Sewing has been warning senior managers at the investment bank that if they can’t show they’re able to control expenses, he won’t trust them to be able to grow revenue either. Managers are being given fixed budgets that they must not exceed under any circumstances, said the people, asking not to be identified in discussing internal information.

    While a large part of the bank’s savings will come from a plan to lay off at least 7,000 people, Sewing is scrutinizing non-compensation expenses to change a culture where budget overruns were often seen as trivial, the people said. That’s especially true of the securities unit.

    ‘Negative Surprises’

    Sewing’s predecessor, John Cryan, had previously targeted more costly incentives like a NetJets account for top executives, but expenses still spiked in the fourth quarter of last year as the bank set aside hundreds of millions of euros for bonuses to stem defections. Cryan, who once said that he didn’t understand how “additional excess riches” drive people, later had to abandon a cost target, a decision widely seen as accelerating his ouster in April of this year.

    “Deutsche Bank has a history of negative surprises on costs in the fourth quarter, including last year,” Sewing said on an analyst call in late July. “That pattern ends in 2018.”

    A spokesman for Deutsche Bank declined to comment on the cost saving measures.

    Read more about Cryan’s efforts to cut costs here.

    Travel expenses are one focus of the cost cuts that are now being implemented. Investment bankers in London were scolded last year by the then-regional head of the unit, Alasdair Warren, for their profligate travel spending, one person said. The unit is also reviewing expenses for legal and compliance matters after comparing itself to other banks and finding it’s doing much worse.

    Internal processes have long been a focus of cost cuts at the lender, but the bank has struggled to simplify them. It said this month that internal reviews show its anti-money laundering processes remain too complex and there was a “need to improve in terms of internal processes.” Last year, the Federal Reserve designated the bank’s U.S. business as troubled and this year it failed the bank in its annual stress tests on qualitative grounds, citing “widespread and critical deficiencies” in its internal controls.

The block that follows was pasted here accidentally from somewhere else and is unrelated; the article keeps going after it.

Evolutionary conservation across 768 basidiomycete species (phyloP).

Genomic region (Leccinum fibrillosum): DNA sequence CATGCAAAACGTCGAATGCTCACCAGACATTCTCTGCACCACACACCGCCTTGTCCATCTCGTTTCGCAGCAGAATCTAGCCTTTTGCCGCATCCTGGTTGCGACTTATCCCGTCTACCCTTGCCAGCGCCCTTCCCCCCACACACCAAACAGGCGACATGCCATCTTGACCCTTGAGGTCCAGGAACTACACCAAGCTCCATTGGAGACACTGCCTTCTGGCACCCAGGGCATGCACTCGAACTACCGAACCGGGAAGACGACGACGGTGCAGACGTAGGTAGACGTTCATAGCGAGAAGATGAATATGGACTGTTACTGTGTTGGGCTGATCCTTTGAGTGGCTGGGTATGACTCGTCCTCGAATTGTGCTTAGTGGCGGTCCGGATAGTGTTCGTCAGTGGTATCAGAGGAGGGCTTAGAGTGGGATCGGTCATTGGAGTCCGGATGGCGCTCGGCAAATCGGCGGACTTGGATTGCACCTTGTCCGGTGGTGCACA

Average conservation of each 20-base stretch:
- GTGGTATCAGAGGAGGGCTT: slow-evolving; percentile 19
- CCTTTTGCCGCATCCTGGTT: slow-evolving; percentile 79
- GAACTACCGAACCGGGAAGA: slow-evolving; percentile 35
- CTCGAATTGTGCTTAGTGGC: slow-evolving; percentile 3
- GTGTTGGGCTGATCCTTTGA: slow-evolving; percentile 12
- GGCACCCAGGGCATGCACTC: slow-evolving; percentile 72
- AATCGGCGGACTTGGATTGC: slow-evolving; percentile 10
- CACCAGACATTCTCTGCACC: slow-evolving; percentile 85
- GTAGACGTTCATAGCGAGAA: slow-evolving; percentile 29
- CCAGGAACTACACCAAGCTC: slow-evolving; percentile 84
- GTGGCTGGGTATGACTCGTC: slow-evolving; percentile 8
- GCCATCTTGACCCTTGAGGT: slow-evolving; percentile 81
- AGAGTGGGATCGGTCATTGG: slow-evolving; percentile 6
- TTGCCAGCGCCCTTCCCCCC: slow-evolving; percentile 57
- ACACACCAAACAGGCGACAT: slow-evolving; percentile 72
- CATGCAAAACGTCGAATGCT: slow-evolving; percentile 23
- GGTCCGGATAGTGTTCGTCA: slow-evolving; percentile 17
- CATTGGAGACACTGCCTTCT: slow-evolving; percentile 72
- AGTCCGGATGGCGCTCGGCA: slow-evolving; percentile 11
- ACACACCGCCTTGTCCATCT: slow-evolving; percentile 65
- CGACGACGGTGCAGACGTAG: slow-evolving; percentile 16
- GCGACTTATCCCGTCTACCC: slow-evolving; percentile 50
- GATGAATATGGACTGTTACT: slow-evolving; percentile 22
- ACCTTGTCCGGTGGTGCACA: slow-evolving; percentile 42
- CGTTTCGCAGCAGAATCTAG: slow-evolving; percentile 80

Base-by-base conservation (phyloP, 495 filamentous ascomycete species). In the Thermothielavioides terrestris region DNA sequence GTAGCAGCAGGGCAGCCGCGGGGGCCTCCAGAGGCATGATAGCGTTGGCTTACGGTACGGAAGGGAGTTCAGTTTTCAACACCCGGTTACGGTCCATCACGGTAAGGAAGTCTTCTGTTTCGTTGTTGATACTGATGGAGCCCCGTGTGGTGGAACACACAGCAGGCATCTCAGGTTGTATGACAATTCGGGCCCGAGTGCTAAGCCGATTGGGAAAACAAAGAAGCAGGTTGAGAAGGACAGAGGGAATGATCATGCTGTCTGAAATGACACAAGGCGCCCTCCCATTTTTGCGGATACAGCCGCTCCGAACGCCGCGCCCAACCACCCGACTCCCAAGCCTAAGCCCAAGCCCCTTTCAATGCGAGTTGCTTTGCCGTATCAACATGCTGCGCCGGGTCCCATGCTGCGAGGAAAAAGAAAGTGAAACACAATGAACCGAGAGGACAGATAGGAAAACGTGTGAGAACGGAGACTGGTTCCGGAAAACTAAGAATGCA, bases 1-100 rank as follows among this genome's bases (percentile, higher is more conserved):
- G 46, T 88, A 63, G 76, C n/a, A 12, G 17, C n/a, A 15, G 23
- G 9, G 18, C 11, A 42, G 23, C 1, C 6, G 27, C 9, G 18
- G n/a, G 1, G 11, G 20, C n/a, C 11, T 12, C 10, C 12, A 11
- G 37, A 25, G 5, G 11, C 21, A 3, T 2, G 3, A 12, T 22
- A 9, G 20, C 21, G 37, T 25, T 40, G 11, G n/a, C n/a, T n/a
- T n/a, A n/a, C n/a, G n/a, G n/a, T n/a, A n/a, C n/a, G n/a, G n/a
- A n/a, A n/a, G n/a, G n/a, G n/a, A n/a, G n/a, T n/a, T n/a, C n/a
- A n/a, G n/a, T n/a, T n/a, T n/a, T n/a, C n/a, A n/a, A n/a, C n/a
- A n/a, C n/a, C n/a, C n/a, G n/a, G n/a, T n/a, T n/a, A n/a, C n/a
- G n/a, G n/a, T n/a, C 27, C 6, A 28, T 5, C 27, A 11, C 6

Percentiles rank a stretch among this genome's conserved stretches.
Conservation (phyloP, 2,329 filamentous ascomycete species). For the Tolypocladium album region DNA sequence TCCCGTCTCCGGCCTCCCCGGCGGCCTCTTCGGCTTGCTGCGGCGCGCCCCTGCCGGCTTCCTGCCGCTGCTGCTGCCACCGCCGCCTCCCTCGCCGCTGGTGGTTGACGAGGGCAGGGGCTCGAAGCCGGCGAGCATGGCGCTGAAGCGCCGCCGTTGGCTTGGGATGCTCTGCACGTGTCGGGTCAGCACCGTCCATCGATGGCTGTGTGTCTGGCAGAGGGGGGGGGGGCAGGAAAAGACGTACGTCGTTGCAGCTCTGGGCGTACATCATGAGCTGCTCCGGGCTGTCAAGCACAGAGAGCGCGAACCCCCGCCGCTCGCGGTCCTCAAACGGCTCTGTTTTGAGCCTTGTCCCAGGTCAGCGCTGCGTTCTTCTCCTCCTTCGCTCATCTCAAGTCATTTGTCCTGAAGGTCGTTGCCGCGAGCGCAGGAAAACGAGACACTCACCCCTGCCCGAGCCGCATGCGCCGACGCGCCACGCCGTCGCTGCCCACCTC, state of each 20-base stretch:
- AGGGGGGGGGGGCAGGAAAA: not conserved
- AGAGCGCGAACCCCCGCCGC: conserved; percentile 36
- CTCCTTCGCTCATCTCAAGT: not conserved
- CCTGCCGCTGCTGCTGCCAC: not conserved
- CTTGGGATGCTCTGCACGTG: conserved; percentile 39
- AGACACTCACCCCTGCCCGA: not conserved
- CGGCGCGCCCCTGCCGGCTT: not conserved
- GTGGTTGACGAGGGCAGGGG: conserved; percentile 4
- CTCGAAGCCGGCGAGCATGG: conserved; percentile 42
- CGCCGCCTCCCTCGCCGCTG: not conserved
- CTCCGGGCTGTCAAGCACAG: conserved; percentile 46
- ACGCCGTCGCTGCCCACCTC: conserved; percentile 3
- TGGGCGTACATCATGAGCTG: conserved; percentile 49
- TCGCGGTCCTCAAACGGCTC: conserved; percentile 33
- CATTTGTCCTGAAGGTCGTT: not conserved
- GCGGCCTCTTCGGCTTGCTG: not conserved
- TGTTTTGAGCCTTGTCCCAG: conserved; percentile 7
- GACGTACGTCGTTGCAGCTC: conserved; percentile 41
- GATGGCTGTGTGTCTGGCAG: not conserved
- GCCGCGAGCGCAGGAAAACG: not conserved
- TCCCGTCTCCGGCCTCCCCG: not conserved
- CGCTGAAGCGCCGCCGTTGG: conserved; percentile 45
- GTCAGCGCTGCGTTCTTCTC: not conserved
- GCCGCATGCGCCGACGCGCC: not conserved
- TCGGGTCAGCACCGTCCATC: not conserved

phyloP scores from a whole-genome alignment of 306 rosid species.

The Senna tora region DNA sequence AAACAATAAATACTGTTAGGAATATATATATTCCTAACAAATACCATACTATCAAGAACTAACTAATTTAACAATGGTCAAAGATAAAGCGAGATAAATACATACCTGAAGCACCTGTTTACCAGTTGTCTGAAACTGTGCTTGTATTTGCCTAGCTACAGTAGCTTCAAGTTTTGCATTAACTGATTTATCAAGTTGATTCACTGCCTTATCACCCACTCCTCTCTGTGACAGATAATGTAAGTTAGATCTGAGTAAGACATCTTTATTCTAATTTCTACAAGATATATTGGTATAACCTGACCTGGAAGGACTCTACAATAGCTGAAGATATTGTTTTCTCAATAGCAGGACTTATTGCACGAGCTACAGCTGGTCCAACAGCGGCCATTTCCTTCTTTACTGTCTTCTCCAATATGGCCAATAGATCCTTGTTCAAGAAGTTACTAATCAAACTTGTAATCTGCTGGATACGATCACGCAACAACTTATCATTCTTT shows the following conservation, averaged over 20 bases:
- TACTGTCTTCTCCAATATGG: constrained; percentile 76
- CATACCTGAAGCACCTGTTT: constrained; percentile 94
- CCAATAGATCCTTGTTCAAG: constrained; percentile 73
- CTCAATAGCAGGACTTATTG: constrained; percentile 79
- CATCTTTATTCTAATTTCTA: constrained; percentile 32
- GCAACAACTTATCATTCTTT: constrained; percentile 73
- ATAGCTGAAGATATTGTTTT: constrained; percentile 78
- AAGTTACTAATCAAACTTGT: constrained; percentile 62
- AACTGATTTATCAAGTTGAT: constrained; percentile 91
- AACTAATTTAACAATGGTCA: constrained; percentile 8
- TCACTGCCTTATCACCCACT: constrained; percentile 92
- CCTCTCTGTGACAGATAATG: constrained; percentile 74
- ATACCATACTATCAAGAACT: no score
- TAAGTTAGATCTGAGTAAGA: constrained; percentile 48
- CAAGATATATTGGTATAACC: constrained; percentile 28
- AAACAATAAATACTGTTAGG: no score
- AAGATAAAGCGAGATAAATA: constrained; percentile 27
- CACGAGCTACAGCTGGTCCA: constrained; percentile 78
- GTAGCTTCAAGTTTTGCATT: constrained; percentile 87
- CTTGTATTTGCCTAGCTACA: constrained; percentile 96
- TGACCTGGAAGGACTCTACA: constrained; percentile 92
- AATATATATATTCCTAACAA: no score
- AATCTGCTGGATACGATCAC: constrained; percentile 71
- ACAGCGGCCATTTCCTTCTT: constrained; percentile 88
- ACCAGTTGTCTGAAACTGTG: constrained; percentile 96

‘Frank the Tank’

    Kuhnke, the new COO, is taking a fresh look at processes and has already implemented projects — for example getting so-called know-your-customer documentation — that other managers previously failed to carry out. Deutsche Bank is also aiming to accelerate cost savings from the merger of its two German retail units, and it’s focusing on eliminating duplication in back-office functions and computer systems at its German headquarters.

    The bank has also been closing its office in Houston and shrinking the office in Chicago. Previous plans by DWS, the bank’s asset management business, to move to a new Frankfurt office were abandoned amid a stronger focus on costs.

    Cutting compensation expenses, however, won’t be easy. The CEO has promised shareholders that Deutsche Bank’s headcount will fall “well below” 90,000 by the end of next year and he would actually like to get the figure below 87,000, according to two people briefed on his thinking. But an agreement with labor unions prevents Deutsche Bank from firing domestic employees against their will until mid-2021.

    Bonus cuts won’t be easy either. The bank has signaled it won’t be skimpy on pay, at least not for its top performers. Compensation expenses in the investment bank actually rose in the second quarter despite a lower headcount as the bank continued to set aside money for future bonus payments.

    Deutsche Bank’s costs “remain stubbornly high as the group has to make up for a lack of investment in previous years, and German cost reduction is limited by union agreements,” Amit Goel, an analyst at Barclays Plc, wrote in a note.

      Read more: https://www.bloomberg.com/news/articles/2018-08-09/deutsche-bank-cuts-costs-again-not-even-fruit-bowls-are-safe